As a companion piece to my post on Scottish writers, I thought this week I would look at Welsh writers. Had I been even vaguely organised, I would have posted this 2 days ago to coincide with Dylan Thomas’ centenary, but better late than never….Firstly, a poem by Dannie Abse, a prolific poet who died in September this year.
(Image from: http://www.poetryarchive.org/poet/dannie-abse)
It’s so hard to describe Abse’s writing without resorting to clichés about Welsh writing; adjectives like lyrical force themselves to the fore. Judge for yourself: in Poem and Message (1955), Abse uses the idea of a loved one “Out on the tormented midnight sea” finding solace in words, and the poem of love those words create. You can read the whole poem here.
“so from this shore of cold I write
tiny flashes in the Night.
Words of safety, words of love
a beacon in the dark”
one small luminous truth
of which our usual love was proof.
It reminds me of Shakespeare’s sonnet 116 whereby love “is the star to every wand’ring bark”. Abse uses simple language, and a familiar trope of love as a guiding light, to create a sense of love’s unquestionable power; it doesn’t need complex metaphors and obscure polysyllabic words to heighten it. It ends with a beautifully direct couplet:
And I call your name as loud I can
and give you all the light I am.”
(Image from: http://www.unc.edu/~rowlett/lighthouse/irlsw.htm)
Secondly, and in direct contrast to Abse’s refined feeling, Submarine by Joe Dunthorne (Penguin, 2008). Oliver Tait is 15 and lives with his parents in Swansea. His father is depressed and his mother:
“I have not established the correct word for my mother’s condition. She is lucky because her mental health problems can be mistaken for character traits: neighbourliness, charm and placidity. I’ve learnt more about human nature from watching ITV’s weekday morning chat shows than she has in her whole life. I tell her ‘You are unwilling to address the vacuum in your interpersonal experiences,’ but she does not listen.”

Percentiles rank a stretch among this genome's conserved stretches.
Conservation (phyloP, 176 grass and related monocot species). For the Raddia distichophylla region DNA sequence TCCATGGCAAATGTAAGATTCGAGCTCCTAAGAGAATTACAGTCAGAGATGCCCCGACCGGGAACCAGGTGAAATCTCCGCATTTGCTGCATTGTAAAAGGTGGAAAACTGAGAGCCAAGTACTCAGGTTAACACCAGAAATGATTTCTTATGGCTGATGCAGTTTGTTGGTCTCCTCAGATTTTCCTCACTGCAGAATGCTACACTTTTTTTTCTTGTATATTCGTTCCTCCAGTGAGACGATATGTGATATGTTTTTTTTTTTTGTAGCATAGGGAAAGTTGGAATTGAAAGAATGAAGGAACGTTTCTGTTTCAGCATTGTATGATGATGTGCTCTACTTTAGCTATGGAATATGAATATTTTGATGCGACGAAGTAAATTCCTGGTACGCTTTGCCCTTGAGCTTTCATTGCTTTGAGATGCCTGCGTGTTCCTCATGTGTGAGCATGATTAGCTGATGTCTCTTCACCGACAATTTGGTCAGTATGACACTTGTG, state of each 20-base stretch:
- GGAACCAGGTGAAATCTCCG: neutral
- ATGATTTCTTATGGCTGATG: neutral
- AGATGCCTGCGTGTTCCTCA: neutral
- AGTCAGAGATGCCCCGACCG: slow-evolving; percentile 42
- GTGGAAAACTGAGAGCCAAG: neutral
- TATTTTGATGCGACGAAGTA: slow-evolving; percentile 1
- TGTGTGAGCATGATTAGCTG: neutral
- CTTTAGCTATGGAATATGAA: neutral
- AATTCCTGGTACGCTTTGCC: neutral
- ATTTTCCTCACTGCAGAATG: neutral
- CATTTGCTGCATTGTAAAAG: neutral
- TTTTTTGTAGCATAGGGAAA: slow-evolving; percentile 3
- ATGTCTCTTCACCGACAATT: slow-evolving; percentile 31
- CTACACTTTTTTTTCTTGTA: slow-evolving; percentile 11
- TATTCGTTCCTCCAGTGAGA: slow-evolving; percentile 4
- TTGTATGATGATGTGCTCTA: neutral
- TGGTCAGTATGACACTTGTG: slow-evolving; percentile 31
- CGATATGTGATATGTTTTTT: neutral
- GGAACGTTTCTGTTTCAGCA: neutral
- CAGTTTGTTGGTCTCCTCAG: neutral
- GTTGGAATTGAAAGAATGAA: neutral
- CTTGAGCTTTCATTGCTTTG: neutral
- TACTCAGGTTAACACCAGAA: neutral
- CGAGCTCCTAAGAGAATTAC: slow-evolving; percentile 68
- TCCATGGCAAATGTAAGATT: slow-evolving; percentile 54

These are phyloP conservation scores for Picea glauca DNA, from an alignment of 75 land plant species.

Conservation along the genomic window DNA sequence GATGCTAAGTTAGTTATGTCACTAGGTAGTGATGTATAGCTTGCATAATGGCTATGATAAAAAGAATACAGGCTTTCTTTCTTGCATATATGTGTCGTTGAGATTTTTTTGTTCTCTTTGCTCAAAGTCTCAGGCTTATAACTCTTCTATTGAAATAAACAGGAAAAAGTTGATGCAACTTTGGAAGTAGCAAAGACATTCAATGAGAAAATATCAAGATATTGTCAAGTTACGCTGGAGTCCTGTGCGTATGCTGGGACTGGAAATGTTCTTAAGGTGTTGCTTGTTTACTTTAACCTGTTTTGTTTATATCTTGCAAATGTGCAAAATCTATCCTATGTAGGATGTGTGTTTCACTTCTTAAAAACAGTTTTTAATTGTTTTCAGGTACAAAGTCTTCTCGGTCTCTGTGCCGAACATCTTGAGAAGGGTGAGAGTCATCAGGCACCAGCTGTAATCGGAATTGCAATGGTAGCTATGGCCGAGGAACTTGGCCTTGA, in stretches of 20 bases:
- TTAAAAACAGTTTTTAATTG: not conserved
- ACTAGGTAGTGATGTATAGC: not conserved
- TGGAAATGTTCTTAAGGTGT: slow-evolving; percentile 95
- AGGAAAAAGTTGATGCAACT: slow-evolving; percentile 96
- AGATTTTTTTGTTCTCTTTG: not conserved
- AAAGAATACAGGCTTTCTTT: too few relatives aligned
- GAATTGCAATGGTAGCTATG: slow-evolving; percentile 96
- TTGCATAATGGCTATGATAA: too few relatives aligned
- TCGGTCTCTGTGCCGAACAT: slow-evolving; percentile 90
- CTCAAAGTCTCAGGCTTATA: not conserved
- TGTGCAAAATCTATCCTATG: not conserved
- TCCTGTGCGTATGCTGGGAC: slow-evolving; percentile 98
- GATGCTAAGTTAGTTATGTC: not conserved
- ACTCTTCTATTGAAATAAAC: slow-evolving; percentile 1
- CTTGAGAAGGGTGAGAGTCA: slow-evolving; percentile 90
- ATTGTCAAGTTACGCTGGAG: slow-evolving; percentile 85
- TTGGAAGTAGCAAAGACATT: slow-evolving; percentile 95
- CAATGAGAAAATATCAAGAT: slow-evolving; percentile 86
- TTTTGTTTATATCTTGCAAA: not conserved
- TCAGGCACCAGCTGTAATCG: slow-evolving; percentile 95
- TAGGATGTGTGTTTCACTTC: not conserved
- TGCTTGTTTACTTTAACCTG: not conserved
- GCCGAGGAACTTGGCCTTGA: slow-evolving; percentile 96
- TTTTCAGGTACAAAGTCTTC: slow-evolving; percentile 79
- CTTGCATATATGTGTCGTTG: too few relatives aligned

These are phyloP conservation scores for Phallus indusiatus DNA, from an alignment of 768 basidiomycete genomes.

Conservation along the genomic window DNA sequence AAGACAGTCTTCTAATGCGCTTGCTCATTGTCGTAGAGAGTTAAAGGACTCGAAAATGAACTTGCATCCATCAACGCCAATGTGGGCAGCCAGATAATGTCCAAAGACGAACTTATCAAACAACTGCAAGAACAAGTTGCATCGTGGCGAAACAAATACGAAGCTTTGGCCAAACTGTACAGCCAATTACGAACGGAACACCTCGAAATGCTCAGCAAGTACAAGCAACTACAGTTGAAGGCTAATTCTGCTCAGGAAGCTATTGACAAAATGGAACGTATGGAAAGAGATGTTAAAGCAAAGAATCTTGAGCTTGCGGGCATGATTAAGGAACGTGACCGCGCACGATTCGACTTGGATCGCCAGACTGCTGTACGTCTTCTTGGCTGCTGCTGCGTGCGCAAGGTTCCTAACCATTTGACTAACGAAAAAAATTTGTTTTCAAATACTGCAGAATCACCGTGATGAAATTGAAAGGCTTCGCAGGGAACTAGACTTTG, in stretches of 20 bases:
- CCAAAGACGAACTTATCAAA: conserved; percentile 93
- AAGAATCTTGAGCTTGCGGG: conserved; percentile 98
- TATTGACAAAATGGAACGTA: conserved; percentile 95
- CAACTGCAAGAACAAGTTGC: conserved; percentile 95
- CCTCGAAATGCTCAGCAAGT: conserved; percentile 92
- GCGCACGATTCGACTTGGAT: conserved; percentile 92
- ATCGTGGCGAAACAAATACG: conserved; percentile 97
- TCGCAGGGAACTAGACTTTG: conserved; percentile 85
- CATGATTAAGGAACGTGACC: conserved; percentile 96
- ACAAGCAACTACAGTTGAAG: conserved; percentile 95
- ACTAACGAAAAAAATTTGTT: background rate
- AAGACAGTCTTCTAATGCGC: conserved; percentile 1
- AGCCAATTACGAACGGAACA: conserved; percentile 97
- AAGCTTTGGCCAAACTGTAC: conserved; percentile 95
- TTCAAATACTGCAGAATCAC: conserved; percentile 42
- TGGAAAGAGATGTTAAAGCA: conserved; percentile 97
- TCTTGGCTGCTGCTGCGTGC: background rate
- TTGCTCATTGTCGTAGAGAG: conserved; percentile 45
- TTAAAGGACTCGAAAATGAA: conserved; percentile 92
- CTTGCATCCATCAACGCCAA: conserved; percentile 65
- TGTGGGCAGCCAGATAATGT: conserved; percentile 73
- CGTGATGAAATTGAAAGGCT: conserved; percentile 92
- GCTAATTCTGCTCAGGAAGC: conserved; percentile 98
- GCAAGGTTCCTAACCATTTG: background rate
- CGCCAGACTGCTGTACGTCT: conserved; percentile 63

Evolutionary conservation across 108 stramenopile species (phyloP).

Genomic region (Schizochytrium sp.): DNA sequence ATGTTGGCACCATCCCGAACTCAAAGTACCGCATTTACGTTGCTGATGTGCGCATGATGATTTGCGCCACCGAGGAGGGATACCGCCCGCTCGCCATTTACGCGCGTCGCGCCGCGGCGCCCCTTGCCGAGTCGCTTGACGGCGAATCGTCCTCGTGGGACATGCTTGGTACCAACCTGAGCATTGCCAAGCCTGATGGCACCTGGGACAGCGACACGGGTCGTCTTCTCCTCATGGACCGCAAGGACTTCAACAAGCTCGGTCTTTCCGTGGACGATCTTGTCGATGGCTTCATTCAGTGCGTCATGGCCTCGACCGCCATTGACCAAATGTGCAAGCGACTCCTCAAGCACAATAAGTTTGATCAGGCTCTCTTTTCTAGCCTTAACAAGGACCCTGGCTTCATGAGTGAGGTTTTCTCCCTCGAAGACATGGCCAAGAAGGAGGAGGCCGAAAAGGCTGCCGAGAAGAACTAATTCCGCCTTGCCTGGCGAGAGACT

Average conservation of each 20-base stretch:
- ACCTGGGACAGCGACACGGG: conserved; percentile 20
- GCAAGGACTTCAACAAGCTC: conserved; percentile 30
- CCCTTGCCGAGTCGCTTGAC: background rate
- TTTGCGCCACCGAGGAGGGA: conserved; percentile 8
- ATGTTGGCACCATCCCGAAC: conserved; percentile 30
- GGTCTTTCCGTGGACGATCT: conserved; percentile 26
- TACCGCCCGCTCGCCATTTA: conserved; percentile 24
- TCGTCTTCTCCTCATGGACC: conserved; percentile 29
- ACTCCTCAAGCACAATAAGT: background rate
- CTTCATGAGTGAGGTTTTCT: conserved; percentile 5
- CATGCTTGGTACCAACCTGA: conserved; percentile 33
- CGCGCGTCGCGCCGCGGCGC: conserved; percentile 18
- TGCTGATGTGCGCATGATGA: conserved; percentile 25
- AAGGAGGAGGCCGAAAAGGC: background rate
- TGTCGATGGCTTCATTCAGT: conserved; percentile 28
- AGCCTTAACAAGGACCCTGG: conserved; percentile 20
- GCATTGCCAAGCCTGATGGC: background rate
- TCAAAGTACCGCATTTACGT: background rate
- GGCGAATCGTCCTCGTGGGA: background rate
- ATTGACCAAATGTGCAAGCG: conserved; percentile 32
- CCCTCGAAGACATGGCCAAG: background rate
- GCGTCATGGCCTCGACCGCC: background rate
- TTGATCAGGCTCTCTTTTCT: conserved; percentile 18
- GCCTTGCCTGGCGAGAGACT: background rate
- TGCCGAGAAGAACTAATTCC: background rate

Oliver is entirely typical and entirely untypical of a teenager. He is convinced of his own superiority, passively observes the bullying of his classmates, is desperate to lose his virginity to the pyromaniac Jordana, and makes up stories about his neighbours:
“‘I know Mr Sheridan quite well, Oliver. He’s a painter decorator,’ he says…..
‘Andrew, he has the eyes and overalls of a killer,’ I say.”
Oliver is an outsider in his own life, and his voice is detached while seeking to belong. The teenage conundrum – wanting to be entirely different and entirely the same as everyone else. Even Oliver’s beloved Jordana lets him down:
“She’s been sensitised, turned gooey in the middle.
“I saw it happening and I didn’t do anything to stop it. From now on, she’ll be writing diaries and sometimes including little poems and she’ll buy gifts for her favourite teachers and she’ll admire scenery and she’ll watch the news and she’ll buy soup for homeless people and she’ll never burn my leg hair again.”
Submarine is hilarious and yet still achieves a sensitive evocation of the torturous time of adolescence. I could have picked almost any page at random and found a quotable line. Yes, it’s that good. Just one proviso: don’t read it on the train unless you want to be one of those annoying people trying to muffle snorts of laughter between the pages, which I totally was…
There was a film adaptation of Submarine (dir. Richard Ayoade) in 2011: